|Home About the Canada Social Report Partners Updates Sign Up Contact|
Social Assistance Summaries
The informative Social Assistance Statistics Report, published by the federal and provincial/territorial governments, was last released in 2010 and presented 2008 data. In its place, the Canada Social Report now publishes a Social Assistance Summaries series.
A report is prepared for each province and territory with input and feedback from government representatives in every jurisdiction. All summaries include program descriptions and data on the number of social assistance cases and recipients dating, in most jurisdictions, from 1997 to the present. The summaries are updated annually.
Each jurisdiction was consulted regarding the format they preferred for presenting case and recipient numbers – calendar year average, fiscal year average or point-in-time (March 31) statistics. March 31 figures were used in the Social Assistance Statistics Report. Four provinces/territories chose to continue with this format; the remaining nine opted to submit fiscal year averages. Representatives of the second group preferred the average figure as a reflection of the overall economic and employment variances experienced over the course of a year.
The provincial and territorial profiles in this section make clear that each jurisdiction employs its own methodology for tracking and reporting social assistance caseloads. Some provinces include in their caseloads, for example, households that receive a partial benefit or top-up from social assistance. Their overall numbers will be higher than jurisdictions that count only households in receipt of full benefits. Because of these differences in assumptions and methods, the figures presented here should not be used to make inter-jurisdictional comparisons on a pan-Canadian basis.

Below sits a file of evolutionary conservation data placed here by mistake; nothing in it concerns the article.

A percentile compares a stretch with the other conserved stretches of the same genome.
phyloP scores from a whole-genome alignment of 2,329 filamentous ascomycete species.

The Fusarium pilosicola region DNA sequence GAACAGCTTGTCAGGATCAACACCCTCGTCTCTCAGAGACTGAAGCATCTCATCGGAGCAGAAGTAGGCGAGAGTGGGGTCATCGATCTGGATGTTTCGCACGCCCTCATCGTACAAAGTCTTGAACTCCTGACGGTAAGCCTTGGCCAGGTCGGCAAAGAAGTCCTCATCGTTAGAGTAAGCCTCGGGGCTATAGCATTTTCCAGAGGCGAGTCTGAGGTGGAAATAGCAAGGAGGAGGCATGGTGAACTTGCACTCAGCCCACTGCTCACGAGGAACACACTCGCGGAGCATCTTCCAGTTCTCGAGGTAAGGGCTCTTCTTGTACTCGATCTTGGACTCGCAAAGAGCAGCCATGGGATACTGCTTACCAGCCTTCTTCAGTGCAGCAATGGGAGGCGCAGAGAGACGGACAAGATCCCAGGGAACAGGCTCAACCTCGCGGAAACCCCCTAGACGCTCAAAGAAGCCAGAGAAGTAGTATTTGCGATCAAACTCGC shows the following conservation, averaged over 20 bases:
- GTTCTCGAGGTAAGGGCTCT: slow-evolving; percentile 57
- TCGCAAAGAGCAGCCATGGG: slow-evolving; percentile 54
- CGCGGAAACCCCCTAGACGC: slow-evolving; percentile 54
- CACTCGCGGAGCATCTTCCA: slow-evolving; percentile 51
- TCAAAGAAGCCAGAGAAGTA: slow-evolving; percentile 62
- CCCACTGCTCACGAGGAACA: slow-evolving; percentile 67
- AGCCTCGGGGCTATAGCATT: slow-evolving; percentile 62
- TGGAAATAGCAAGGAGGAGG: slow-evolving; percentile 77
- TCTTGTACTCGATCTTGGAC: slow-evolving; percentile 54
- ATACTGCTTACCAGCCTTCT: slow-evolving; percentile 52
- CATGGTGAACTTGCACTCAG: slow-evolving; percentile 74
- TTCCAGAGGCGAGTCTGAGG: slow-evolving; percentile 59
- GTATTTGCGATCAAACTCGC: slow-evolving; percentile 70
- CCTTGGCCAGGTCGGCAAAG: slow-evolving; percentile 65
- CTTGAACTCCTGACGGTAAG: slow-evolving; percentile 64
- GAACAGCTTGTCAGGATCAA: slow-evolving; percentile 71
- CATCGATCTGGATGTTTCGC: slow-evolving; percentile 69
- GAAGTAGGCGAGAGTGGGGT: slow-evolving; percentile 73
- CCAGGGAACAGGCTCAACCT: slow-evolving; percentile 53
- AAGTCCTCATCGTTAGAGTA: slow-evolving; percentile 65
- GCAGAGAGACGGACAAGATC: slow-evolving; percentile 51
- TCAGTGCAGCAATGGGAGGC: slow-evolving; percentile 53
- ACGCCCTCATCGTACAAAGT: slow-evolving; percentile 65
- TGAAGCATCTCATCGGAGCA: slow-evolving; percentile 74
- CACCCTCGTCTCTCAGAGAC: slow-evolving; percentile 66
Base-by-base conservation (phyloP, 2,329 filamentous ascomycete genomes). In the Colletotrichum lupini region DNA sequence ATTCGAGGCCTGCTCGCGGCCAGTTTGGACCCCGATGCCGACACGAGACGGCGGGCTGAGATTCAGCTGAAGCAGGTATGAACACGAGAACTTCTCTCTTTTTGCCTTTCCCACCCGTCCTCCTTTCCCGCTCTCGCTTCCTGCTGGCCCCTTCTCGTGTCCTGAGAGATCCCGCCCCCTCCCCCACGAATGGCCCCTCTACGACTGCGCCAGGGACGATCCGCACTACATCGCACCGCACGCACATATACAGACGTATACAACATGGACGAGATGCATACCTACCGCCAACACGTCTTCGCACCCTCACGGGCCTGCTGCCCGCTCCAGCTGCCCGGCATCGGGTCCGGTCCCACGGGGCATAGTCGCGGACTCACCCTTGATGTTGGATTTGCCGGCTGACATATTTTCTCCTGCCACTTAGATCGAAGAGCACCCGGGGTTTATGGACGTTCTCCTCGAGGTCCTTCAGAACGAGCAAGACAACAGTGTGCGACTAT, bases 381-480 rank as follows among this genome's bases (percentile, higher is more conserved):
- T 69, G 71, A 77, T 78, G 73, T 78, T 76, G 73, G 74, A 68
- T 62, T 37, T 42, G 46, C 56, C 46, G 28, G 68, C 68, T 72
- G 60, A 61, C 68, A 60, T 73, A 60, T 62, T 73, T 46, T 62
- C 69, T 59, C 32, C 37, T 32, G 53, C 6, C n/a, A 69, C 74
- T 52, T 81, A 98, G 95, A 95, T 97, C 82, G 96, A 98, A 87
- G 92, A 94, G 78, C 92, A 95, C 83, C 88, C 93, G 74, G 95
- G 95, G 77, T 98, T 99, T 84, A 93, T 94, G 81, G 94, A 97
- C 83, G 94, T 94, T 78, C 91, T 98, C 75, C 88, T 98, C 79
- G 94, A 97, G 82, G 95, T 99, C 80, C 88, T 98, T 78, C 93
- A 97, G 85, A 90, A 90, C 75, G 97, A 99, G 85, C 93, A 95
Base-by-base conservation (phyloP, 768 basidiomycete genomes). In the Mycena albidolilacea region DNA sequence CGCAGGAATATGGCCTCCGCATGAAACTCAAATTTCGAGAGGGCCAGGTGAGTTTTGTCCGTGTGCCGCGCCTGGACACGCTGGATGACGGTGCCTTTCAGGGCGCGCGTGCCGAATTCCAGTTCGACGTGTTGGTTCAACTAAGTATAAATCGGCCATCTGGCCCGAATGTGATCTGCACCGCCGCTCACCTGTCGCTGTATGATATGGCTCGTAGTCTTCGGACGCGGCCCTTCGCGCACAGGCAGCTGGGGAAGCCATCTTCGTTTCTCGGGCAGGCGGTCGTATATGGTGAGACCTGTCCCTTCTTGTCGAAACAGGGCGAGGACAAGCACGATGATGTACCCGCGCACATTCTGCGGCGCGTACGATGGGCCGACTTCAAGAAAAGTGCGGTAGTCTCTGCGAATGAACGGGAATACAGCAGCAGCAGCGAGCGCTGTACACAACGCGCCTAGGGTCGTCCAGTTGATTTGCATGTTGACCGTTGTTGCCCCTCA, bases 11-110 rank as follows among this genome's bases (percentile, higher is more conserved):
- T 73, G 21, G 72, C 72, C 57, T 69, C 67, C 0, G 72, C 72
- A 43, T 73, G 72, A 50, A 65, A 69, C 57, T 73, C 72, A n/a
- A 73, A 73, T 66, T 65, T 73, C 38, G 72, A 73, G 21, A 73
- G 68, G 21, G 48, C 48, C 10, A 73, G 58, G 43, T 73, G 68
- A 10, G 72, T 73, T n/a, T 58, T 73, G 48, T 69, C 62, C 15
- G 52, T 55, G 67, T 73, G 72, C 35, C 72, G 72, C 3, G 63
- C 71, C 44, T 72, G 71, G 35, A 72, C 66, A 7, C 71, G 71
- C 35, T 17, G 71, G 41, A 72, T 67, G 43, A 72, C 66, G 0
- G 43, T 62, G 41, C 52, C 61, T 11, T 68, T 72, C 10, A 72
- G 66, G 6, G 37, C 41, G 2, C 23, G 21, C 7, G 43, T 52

The broader social and economic context also has a significant impact upon social assistance caseloads. In some regions, a higher take-up of related income security programs, such as Employment Insurance, workers’ compensation or disability benefits, typically reduces social assistance caseloads in a given province or territory. The range of federal and provincial/territorial benefits and their interactions, rather than the sole program itself, must be taken into consideration. Again, the unique socioeconomic circumstances of each jurisdiction make the caseload information presented here unsuitable for comparative purposes.